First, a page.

How 'walking' fish helped mammals evolve
Ever imagined how fish "walked" out of the water for the first time to eventually evolve into today's mammals?
To unlock the mystery, Canadian researchers turned to a living fish called Polypterus to explain what might have happened when fish first attempted to "walk" out of the water.
Around 400 million years ago, a group of fish began exploring land and evolved into tetrapods - today's amphibians, reptiles, birds and mammals.
The team raised juvenile Polypterus, an African fish that can breathe air, 'walk' on land and looks much like those ancient fishes that evolved into tetrapods.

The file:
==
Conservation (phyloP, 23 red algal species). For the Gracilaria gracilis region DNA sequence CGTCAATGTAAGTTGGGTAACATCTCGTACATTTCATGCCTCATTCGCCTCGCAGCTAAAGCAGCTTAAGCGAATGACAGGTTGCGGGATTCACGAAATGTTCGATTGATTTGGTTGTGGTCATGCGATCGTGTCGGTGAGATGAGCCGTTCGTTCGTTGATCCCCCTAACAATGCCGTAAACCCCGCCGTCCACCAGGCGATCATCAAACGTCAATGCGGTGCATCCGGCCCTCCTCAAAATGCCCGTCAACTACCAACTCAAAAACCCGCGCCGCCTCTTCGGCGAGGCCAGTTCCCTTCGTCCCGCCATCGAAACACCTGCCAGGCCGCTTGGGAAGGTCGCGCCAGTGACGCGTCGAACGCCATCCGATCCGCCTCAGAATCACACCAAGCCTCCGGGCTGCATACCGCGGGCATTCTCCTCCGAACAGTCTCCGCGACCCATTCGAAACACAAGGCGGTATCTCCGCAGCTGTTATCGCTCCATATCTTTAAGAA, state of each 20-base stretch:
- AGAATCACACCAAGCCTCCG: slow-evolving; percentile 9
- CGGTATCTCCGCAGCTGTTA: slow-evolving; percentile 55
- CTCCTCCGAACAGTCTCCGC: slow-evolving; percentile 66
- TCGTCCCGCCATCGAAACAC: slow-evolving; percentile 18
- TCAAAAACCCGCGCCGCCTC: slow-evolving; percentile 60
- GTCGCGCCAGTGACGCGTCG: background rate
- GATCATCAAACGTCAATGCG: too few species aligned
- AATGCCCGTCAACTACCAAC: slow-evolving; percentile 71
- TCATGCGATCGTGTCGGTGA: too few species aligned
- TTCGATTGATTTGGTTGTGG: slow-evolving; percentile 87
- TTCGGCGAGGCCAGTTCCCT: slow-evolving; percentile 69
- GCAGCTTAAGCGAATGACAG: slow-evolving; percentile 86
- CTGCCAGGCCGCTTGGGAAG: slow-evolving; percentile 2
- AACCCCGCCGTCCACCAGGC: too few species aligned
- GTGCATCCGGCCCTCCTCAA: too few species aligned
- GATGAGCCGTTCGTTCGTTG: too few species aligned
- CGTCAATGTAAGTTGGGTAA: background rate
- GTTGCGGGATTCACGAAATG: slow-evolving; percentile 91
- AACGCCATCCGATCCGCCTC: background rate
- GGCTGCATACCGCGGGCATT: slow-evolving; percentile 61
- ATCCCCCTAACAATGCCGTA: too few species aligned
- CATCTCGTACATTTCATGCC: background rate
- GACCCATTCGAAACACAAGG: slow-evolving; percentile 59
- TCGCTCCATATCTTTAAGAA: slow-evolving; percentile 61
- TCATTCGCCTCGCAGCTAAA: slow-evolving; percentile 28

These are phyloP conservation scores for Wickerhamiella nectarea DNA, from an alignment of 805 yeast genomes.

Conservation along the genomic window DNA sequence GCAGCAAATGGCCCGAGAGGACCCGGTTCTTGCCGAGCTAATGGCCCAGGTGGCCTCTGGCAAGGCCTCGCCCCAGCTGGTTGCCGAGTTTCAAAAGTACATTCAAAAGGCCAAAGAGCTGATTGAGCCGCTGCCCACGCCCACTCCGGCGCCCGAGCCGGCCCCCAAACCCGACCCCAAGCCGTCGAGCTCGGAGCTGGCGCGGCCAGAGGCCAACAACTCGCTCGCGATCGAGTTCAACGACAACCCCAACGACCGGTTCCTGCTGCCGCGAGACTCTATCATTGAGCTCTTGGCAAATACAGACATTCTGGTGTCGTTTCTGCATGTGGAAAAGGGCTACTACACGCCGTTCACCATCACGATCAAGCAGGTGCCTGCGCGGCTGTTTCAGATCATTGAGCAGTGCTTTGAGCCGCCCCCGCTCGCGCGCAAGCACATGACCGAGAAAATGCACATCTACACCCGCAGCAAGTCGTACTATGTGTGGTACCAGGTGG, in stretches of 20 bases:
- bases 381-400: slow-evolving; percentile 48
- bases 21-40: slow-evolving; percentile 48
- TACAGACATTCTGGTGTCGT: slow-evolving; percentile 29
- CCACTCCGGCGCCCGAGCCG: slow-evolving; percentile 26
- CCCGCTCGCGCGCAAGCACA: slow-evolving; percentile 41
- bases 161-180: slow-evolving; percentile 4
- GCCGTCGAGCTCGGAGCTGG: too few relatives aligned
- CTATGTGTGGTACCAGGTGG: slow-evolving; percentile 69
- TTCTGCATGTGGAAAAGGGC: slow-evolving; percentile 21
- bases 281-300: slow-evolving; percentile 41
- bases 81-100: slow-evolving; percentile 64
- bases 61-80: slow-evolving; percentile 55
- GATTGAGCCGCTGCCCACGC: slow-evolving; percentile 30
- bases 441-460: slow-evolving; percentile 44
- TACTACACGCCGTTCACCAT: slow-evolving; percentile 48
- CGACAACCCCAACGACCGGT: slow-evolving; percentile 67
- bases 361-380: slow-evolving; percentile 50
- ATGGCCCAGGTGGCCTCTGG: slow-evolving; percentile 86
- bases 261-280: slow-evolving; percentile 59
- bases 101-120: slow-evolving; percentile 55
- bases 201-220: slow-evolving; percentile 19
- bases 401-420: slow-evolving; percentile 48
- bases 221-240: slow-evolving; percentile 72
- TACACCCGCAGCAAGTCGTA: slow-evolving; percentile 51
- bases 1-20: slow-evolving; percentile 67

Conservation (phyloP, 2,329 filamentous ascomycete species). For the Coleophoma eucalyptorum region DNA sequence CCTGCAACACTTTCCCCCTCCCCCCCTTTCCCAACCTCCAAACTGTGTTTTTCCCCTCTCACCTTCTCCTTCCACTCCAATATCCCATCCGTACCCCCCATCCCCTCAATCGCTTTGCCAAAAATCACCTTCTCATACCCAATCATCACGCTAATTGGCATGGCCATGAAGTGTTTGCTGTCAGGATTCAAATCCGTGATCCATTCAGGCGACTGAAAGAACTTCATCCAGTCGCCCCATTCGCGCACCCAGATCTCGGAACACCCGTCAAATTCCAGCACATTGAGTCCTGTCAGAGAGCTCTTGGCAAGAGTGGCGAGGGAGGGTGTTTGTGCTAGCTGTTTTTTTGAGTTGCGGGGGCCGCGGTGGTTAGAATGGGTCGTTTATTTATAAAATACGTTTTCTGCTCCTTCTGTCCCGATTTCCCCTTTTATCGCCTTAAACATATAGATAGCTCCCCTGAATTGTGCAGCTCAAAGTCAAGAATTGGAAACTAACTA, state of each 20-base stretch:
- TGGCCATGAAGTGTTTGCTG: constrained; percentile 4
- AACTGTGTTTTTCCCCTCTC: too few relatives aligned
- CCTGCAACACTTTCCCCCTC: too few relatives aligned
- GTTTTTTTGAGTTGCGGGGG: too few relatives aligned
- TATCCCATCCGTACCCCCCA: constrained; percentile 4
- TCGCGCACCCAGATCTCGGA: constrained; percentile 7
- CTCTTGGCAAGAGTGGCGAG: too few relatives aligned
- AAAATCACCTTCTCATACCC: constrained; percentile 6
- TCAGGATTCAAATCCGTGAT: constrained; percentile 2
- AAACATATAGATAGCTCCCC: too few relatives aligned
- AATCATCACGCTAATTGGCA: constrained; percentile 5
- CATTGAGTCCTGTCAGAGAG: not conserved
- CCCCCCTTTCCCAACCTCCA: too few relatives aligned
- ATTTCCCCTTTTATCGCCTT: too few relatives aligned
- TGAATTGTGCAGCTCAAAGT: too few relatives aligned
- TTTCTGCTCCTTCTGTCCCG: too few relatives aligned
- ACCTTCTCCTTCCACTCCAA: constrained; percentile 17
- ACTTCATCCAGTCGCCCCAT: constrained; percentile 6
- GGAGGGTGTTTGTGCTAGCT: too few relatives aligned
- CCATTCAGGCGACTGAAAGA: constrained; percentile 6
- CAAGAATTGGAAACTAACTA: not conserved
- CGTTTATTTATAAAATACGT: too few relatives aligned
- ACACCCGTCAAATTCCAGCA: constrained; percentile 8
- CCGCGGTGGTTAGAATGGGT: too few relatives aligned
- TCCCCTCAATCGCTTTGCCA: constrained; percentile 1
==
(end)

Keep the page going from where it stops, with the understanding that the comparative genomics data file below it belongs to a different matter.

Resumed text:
The aim was to reveal how these "terrestrialised" fish looked and moved differently.
They found that "terrestrialised" fish walked more effectively by placing their fins closer to their bodies and lifted their heads higher.
"Because many of the anatomical changes mirror the fossil record, we can hypothesise that the behavioural changes we see also reflect what may have occurred when such fish first walked with their fins on land," explained Hans Larsson from McGill University.
The experiment provides new ideas for how those fishes may have used their fins in a terrestrial environment and what evolutionary processes were at play, said the study which appeared in the journal Nature.
(Posted on 28-08-2014)
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